Manchester expert becomes Fellow of the Academy of Social Sciences

An academic from The University of Manchester has been recognised as a leading expert in her field by being named a Fellow of the Academy of Social Sciences.

New Fellows are named due to the excellence and impact of their work, which addresses matters of vital importance and contributes to the social sciences for the public good. Through leadership, scholarship, applied research, policymaking and practice, they have helped to deepen the understanding of some of the toughest challenges facing our society and the world.

The Academy is made up of over 1400 Fellows, 46 societies and a number of affiliates. This extensive community of over 90,000 social scientists has helped establish the UK’s position as a global leader in the social sciences.

Joining them is Professor of Sociology and Social Gerontology Tine Buffel, one of the world’s leading experts on urban ageing whose research is driving cities to create supportive environments for people as they grow older. Through her leadership of the Manchester Urban Ageing Research Group, Tine has brought international recognition for the University’s work in this field and has supported a new generation of researchers.

With over 100 scholarly publications, including six books and two edited volumes, her standing in the field is widely acknowledged - her work is frequently cited by other academics and the policy community, and she has given keynote speeches at major conferences such as IAGG, the leading international conference for Geriatrics and Gerontology.

Tine has led multiple research programmes on urban ageing, supported by an extensive record of grants from the European Research Council, ESRC, UKRI, and the Leverhulme Trust, while also receiving numerous awards for her collaborative work aimed at improving ageing experiences in low-income neighbourhoods.

Tine’s influence extends beyond academia, as she collaboratively engages with local and regional government, community organisations, and older people’s groups to collectively shape policies and practices to enhance people’s quality of life in later life. As an elected expert member of major international committees, she plays a key role working with leading organisations in the field of ageing, informing initiatives such as the United Nations Decade of Healthy Ageing, and working with the World Health Organization to develop new measures to monitor the health and wellbeing of older people.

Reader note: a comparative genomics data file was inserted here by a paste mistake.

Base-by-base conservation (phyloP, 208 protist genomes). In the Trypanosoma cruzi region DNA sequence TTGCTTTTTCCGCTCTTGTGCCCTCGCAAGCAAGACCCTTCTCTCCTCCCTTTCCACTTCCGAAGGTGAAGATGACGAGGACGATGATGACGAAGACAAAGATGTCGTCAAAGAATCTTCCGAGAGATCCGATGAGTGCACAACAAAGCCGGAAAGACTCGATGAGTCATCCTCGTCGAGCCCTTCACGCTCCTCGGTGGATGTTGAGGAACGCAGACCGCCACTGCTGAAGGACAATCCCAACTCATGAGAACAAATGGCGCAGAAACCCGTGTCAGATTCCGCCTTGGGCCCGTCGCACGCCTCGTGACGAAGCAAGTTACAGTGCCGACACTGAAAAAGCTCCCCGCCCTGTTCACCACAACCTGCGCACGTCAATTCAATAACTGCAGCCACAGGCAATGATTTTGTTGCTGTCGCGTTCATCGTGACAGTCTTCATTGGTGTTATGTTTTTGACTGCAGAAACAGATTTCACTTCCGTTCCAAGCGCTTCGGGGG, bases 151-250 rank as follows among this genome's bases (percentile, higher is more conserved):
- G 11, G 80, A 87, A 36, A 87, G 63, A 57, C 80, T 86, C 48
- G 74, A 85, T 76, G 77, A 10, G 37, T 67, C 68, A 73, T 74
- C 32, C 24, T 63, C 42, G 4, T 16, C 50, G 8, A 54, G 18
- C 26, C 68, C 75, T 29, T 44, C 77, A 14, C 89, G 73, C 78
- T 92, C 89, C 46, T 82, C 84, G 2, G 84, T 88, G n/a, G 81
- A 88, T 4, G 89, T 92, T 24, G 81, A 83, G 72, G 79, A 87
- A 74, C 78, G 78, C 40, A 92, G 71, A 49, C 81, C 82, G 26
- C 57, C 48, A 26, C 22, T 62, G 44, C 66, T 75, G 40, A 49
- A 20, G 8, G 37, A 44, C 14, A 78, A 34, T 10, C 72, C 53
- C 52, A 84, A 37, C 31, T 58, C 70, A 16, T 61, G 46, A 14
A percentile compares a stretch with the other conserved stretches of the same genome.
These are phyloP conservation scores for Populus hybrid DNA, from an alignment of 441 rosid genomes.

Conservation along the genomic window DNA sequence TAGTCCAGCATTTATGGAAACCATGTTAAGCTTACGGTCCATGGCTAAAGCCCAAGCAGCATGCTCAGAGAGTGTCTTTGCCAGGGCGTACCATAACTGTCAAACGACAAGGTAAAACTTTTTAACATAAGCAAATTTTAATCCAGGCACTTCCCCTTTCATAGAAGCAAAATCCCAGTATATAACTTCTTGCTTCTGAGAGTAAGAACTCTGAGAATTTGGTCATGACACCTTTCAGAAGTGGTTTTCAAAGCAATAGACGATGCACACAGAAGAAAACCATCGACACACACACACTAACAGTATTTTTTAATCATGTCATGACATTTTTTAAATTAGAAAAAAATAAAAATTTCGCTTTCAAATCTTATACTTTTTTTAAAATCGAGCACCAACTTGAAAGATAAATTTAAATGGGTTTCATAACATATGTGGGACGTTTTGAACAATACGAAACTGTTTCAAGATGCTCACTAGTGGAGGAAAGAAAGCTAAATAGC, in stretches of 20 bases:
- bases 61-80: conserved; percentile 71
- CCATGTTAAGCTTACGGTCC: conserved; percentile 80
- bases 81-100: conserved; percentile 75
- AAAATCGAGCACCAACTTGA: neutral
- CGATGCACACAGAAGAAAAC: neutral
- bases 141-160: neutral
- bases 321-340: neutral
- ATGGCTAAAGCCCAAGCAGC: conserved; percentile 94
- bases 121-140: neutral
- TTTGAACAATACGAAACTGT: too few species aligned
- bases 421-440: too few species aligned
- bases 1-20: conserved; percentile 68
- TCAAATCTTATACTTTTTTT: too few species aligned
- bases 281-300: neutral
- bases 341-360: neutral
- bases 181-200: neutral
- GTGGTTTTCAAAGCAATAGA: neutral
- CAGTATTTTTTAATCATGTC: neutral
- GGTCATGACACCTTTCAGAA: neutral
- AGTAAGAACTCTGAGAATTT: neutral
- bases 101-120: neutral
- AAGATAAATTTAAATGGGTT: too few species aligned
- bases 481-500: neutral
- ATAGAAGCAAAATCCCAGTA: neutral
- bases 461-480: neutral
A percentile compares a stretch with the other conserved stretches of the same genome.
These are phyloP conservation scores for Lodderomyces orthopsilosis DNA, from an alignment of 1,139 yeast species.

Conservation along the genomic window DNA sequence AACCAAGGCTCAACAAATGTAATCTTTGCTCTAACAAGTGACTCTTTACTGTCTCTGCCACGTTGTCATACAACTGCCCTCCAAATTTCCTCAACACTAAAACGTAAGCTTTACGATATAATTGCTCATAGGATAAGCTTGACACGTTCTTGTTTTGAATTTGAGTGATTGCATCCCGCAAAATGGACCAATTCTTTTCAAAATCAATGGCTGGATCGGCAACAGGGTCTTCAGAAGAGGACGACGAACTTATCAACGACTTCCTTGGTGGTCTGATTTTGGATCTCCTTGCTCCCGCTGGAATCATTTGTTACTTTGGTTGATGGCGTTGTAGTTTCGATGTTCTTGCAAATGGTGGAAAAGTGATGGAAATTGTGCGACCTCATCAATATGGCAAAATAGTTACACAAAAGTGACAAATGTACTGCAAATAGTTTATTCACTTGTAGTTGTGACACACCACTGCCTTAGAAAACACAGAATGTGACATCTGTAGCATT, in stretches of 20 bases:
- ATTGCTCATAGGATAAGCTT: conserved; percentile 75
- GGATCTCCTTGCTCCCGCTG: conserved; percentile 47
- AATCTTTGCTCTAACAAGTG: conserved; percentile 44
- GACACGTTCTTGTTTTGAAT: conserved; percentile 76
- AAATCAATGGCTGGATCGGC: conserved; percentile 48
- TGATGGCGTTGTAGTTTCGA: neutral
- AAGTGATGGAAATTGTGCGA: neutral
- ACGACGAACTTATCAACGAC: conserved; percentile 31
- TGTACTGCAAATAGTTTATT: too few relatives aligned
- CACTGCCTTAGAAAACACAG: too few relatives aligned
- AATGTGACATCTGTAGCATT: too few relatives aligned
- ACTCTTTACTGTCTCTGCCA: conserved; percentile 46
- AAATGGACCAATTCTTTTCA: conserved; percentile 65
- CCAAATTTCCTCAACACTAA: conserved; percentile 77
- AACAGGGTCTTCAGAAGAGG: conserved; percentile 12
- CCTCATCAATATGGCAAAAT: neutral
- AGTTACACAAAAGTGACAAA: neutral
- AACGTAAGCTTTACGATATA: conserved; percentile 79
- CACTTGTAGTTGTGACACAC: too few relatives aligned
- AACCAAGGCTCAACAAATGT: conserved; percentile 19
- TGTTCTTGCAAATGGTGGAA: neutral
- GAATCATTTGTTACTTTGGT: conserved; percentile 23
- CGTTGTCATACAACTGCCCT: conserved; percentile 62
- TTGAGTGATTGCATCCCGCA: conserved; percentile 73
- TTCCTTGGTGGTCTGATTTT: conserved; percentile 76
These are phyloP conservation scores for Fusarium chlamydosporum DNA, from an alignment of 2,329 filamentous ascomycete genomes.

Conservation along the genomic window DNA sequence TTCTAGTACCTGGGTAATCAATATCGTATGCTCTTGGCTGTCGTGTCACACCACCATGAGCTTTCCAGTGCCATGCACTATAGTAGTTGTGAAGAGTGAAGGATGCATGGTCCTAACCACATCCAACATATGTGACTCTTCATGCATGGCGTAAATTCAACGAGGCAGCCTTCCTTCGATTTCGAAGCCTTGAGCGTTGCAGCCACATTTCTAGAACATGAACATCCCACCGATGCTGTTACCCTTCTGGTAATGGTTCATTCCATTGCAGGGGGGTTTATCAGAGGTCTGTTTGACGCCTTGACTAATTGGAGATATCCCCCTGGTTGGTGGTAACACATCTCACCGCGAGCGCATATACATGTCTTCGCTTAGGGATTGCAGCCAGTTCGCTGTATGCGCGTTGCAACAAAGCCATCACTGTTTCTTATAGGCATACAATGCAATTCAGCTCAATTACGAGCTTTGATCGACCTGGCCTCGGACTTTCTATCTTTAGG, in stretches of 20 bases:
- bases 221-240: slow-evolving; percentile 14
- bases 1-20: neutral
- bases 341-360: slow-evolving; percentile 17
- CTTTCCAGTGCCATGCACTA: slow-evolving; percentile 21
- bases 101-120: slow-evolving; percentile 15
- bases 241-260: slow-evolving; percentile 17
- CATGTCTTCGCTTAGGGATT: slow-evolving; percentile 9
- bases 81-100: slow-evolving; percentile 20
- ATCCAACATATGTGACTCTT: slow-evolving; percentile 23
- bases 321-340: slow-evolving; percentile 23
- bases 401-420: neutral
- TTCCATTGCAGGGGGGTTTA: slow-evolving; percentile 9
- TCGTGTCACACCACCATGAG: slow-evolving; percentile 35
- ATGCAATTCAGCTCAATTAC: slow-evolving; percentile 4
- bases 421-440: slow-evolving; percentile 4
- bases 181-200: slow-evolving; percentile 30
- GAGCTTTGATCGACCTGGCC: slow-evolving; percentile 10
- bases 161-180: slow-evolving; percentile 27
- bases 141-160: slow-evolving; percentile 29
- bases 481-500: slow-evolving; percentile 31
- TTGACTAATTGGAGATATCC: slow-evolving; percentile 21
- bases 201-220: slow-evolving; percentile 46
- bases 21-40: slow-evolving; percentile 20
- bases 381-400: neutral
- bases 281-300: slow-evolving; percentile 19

I am deeply honoured to be named a Fellow of the Academy of Social Sciences, with heartfelt thanks to the British Society of Gerontology for their nomination. This recognition underscores the importance of our collaborative efforts in advancing research, policy, and practice to foster fairer, and more inclusive and sustainable cities that support the diverse needs and aspirations of current and future ageing populations.


"At a time when the importance of the social sciences to addressing many pressing issues cannot be overstated, it’s a pleasure to welcome some of the UK’s leading social scientists to the Academy’s Fellowship," said Will Hutton, President of the Academy. "Their contributions have furthered our understanding in tackling a wide range of societal challenges including mitigating health and economic inequalities, understanding the causes and effects of hate crime, the development of inclusive practices in education, and the future of cities.

"We look forward to working with them to further promote the vital role the social sciences play in all’areas of our lives."